This study included patients with unilateral TKA who were older than 18 years of age and classified as ASA I or II (American Society of Anesthesiologists physical status). The surgeries were performed at IOT HCFMUSP between February and December of 2018.
Patients were excluded if they were diagnosed with grade II obesity according to body mass index (BMI) higher than 35 kg/m2, had renal failure (serum creatinine > 1.4 mg/dL or on a dialysis program), myocardial infarction, unstable coronary disease in the six months before surgery, severe liver or gastrointestinal disorders, neuropathic diseases, diabetes, psychiatric disorders, were pregnant or lactating, or were smokers. Patients with hematocrit (Ht) levels below 30% or hemoglobin (Hb) levels below 10g/dL, with a history of coagulation disorders, or who used anticoagulants or antiplatelet agents in the five days before surgery were also excluded.
In this prospective, randomized study, we recorded patients’ age, BMI, sex, and ASA status. Subjects were assigned into one of two groups by a random number table. The control group did not receive any intervention as preconditioning, while the sevoflurane group participants received 2% sevoflurane for 15 minutes before limb ischemia by a pneumatic tourniquet. The primary outcome was the volume of blood drainage in the postoperative period.
Electrocardiography (ECG), oxygen saturation (SpO2), and noninvasive blood pressure measurements were recorded throughout the surgery. An 18-gauge intravenous catheter was inserted in the upper limb to administer a lactate solution (10 mL/kg) followed by midazolam (0.05 mg/kg) and prophylactic antibiotic therapy with cefoxitin (1.5g). Patients then received spinal anesthesia with a 27G Whitacre needle inserted through the L4-L5 intervertebral space. We injected 20 mg of 0.5% isobaric bupivacaine and 100 µg of morphine. After the spinal anesthesia, patients were placed in the supine position to receive general anesthesia with propofol (1.5 mg/kg to 2.5 mg/kg), fentanyl (2.5 µg/kg-5 µg/kg), and cisatracurium (0.1mg/kg) followed by an intratracheal tube insertion. Mechanical ventilation was instituted with FiO2 at 40%, PEEP at 5 cm H2O, RR at 10 rpm, tidal volume at 5 mL/kg-7 mL/kg, and new settings to preserve ETCO2 at 35-37 mmHg.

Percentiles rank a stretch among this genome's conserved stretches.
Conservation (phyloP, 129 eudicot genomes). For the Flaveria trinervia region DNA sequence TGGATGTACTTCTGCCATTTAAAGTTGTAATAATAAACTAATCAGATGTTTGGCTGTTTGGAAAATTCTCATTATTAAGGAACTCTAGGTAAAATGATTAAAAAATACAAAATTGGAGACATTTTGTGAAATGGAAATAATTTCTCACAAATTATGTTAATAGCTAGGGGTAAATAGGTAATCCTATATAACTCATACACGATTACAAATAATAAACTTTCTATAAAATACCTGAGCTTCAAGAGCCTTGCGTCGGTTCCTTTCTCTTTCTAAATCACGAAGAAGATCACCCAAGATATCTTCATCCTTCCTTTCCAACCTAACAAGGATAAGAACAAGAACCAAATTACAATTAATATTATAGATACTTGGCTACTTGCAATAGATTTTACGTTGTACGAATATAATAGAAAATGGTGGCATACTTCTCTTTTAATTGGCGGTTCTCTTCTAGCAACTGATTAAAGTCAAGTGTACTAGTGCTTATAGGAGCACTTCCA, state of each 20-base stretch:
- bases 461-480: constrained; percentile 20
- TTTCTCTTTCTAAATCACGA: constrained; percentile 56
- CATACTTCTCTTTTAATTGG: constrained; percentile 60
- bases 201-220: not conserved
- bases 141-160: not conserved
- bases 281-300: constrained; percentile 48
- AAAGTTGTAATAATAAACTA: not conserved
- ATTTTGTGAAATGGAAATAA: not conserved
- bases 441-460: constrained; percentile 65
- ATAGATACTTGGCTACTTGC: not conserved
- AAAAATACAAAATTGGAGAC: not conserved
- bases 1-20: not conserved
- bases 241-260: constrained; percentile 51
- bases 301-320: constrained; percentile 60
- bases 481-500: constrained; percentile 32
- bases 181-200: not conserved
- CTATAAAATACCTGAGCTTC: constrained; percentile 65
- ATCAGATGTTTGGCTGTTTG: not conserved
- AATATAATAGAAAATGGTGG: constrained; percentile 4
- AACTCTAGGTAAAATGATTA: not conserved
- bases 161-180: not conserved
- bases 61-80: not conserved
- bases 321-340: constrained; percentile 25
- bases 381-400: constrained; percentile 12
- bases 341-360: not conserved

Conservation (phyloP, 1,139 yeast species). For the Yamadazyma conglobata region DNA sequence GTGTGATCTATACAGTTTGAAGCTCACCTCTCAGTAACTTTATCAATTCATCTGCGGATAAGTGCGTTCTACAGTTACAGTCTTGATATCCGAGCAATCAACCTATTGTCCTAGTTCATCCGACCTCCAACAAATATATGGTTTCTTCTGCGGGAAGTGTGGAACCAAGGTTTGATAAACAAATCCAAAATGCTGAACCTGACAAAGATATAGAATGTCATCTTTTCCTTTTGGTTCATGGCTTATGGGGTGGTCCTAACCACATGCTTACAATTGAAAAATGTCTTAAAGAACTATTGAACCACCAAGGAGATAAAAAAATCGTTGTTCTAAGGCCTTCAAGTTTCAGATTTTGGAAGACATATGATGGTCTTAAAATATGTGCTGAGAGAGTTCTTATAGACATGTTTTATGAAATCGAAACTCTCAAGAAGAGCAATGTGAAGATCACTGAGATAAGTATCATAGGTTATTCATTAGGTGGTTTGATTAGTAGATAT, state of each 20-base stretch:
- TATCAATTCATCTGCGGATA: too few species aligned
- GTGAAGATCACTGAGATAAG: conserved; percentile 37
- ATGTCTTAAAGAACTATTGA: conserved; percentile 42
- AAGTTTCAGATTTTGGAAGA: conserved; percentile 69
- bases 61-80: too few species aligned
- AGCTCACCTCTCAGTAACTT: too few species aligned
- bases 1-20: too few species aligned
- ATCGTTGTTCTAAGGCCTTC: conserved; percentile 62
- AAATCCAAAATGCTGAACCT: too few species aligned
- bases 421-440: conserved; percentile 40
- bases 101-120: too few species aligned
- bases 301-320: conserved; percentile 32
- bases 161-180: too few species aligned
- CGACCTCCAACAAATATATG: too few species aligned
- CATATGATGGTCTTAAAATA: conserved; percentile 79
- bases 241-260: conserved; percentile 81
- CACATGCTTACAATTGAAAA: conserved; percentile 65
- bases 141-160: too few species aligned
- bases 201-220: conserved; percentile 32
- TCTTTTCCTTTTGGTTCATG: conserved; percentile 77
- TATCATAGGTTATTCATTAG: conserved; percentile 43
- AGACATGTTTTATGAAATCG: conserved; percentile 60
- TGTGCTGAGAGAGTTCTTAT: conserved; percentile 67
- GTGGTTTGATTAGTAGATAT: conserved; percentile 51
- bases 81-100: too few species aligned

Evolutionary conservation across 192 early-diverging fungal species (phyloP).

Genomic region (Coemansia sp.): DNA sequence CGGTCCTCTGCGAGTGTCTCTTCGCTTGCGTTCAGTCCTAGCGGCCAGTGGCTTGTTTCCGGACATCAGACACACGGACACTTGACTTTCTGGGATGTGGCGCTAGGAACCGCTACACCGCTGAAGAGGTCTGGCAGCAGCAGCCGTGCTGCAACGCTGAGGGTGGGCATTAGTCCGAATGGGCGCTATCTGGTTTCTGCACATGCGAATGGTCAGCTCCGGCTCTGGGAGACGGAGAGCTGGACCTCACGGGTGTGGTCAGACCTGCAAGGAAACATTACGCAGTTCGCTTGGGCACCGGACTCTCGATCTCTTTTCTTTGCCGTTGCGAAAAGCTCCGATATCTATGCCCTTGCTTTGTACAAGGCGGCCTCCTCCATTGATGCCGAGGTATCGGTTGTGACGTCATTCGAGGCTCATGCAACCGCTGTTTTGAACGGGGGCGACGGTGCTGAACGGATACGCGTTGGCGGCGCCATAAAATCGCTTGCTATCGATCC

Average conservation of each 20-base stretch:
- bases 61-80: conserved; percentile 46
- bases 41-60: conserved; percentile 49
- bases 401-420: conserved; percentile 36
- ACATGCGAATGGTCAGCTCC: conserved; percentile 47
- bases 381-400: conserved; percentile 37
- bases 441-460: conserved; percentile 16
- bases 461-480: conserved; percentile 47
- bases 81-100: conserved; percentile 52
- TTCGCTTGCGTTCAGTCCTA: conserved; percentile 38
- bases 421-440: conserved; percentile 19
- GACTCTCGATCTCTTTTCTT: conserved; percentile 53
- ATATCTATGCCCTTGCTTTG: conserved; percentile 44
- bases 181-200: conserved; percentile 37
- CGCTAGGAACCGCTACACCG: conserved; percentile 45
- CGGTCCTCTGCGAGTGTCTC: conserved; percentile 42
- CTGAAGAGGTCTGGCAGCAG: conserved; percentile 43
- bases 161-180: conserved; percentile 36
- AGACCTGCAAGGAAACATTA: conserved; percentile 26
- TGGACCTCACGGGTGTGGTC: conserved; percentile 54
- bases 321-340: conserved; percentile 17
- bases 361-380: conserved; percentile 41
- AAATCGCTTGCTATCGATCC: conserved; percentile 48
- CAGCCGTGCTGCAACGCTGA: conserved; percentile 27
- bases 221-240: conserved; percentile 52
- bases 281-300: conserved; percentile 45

Right after mechanical ventilation was instituted, we administered 2% sevoflurane to the treatment group for 15 minutes, while the control group received a mixture of oxygen and compressed air with 40% FiO2. During this 15-minute interval, a Foley urinary catheter was inserted to quantify the urine output during surgery and for up to 24 hours afterward, and then removed. Volume replacement was maintained at a rate of 5mL/kg/hour, except in cases where there was a drop of 20% or more in baseline systolic blood pressure (SBP), the SBP was less than 90 mmHg, the heart rate (HR) greater than 100 bpm, or urine output was 0.5mL/Kg/h or lower.
All anesthetic procedures were performed by the same anesthesiologist up to discharge from the post-anesthesia care unit (PACU) and were not blinded to randomization. Neither the patient nor the surgical team knew which study group the participants were in (Consolidated Standards of Reporting Trials, CONSORT, Figure1). We exsanguinated limbs with an Esmarch bandage and installed a pneumatic tourniquet on the subjects’ thighs with a pressure of 200-300 mmHg after sevoflurane inhalation ended.